*sigh* I'll go see it, but... why do that? It might be good but why even bother using the names? Kind of frustrating as a BH6 fan.Disney Animation's 'Big Hero 6' creates a vivid new corner of the Marvel movie universe
One of the things that happens now at the studio is that directors who are working on films for the studio are approached as their projects are winding down and asked to come up with three ideas that they want to pursue. They bring those three ideas into a room to meet, and they have to be sure that these are all ideas that they would want to throw themselves into. Lasseter talks about how important it is not to put all of your emotional eggs into one creative basket, knowing how things happen. "Big Hero 6" was born in the period where Don Hall was wrapping up work on "Winnie The Pooh," and it sounds like it began with a simple question that was asked endlessly online when Marvel was purchased by Disney.
"Can we work with Marvel properties and make movies in the Marvel universe?"
Hall, a fanboy since childhood, was the first one to ask officially, and Lasseter told him that Bob Iger had indeed suggested that Marvel was a resource to be utilized. That started Hall down a rabbit hole of research as he started looking up characters both famous and obscure. It was in one strange corner of the X-Men universe that he first stumbled across "Big Hero 6," a book that existed for a hot second back in the late '90s and that attempted a comeback about six years ago. Sunfire and Silver Samurai were both part of the launch of the book, but are obviously tied up in Fox's overall X-Men deal. It was a later line-up that was used by Hall and Chris Williams in their film, and even though the names match, that's about all that readers of the book will recognize. Even the relationship that appears to be the core of this new film is something that was largely imagined for the movie.
It's also the thing that got Lasseter to say yes to the movie. "The simple story of this young guy who is a young prodigy genius in robotics who has a great relationship with his brother, but his brother dies early on. The robot that his brother left behind then becomes his surrogate brother who helps him grow and mature, and that's what got us all excited."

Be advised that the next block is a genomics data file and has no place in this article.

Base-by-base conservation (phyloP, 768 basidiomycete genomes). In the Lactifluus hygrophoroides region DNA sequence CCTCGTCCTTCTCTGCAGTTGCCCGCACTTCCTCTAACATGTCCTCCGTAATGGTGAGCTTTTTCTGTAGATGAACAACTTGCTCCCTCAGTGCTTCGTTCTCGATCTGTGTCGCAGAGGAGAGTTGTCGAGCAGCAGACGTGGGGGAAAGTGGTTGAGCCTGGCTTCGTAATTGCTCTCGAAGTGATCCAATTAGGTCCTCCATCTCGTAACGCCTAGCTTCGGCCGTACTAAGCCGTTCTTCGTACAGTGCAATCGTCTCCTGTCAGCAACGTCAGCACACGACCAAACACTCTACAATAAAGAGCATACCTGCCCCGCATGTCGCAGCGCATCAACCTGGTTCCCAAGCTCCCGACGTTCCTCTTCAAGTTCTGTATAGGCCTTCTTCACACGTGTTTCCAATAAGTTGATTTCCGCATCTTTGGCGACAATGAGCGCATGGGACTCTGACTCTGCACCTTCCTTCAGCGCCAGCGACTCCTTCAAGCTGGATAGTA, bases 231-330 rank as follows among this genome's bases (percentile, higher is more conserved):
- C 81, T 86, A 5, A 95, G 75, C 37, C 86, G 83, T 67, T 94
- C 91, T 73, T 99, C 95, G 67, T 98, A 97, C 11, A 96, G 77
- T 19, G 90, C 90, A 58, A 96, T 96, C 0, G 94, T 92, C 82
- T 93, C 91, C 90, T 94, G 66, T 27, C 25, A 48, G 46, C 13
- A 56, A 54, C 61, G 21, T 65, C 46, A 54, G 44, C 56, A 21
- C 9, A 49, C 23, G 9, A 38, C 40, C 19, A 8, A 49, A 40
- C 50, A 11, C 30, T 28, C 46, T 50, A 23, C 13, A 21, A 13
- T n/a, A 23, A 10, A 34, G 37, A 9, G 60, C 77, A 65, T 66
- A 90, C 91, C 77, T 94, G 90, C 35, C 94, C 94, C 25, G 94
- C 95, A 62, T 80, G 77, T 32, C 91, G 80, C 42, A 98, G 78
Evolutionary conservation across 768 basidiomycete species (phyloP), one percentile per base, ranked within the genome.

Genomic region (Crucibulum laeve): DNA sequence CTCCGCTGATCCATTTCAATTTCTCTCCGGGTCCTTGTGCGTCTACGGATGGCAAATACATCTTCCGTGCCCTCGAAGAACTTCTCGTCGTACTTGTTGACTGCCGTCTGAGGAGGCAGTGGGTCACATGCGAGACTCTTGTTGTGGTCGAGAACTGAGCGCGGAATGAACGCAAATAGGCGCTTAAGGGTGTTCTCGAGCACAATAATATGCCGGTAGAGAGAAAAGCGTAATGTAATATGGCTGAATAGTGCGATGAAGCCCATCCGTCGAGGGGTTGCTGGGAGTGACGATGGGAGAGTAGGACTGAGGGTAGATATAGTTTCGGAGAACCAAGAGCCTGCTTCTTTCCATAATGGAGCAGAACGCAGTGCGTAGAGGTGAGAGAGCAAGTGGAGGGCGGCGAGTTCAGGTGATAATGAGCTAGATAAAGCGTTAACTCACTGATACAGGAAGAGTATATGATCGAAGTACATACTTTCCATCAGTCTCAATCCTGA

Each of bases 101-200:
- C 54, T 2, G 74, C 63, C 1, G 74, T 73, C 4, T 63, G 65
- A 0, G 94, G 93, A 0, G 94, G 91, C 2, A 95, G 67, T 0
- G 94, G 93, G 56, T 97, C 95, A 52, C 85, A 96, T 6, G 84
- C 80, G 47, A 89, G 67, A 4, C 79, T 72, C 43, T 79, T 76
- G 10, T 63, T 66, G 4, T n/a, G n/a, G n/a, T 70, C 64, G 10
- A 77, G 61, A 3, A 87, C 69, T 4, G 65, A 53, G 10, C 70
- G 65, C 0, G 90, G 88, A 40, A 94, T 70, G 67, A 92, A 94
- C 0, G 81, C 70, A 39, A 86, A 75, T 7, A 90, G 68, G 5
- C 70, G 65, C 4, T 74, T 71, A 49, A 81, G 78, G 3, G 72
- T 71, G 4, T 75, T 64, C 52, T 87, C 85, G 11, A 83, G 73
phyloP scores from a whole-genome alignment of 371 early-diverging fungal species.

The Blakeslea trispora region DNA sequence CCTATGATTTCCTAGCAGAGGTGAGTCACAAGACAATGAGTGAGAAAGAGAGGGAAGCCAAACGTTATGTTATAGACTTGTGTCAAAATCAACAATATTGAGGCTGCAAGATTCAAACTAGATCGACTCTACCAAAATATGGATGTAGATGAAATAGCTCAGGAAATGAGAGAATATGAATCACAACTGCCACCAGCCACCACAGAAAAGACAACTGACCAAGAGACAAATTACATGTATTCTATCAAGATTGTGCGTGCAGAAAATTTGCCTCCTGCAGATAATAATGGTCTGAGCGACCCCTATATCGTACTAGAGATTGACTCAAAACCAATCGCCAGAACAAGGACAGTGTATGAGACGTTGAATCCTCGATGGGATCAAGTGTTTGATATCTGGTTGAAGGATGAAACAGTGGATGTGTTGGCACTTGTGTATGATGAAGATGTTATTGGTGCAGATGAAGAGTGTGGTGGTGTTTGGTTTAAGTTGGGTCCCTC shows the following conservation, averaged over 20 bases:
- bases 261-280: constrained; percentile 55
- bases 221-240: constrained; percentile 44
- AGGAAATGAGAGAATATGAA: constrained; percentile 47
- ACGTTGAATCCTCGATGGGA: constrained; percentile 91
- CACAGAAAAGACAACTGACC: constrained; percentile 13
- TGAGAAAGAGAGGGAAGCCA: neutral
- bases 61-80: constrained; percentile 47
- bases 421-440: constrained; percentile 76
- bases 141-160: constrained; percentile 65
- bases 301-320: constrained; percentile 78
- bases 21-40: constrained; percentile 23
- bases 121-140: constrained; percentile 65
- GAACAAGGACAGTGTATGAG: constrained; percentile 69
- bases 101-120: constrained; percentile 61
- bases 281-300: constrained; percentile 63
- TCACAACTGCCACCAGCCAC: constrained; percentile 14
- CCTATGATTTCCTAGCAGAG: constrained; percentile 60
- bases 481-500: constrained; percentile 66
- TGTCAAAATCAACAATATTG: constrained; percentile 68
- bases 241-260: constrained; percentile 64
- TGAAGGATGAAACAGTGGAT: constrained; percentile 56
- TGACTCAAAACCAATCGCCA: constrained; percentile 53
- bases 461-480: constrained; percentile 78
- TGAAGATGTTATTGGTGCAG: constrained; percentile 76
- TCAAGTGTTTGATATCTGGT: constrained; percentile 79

Didn't know that's what it was about? Before today, I'll be honest… I didn't know much about the movie at all. I'd seen the first very cute trailer with Baymax, the big white robot, and the kid. Beyond that, I knew about the Marvel connection, but I've never seen an issue of the book, and I had no idea what it was about. Today's presentation is the first time I knew about the X-Men connection.
One thing they wanted to make clear today, though, is that this really isn't a superhero movie. "It's a supernerd movie," Lasseter explained. "No one has super powers. They have their brains, and they have technology, and that's what they use to save the day."
It's a Marvel movie in the sense that the source material was originally published by Marvel, but this wasn't produced by the same team who have been working on the live-action Marvel movies. Instead, they met with Williams and Hall and made it clear that they fully expected to see the material adapted so that the end result will be a Walt Disney Feature Animation movie. And the fact that the studio finally seems to have a real handle on what that means is the reason the films are connecting with audiences.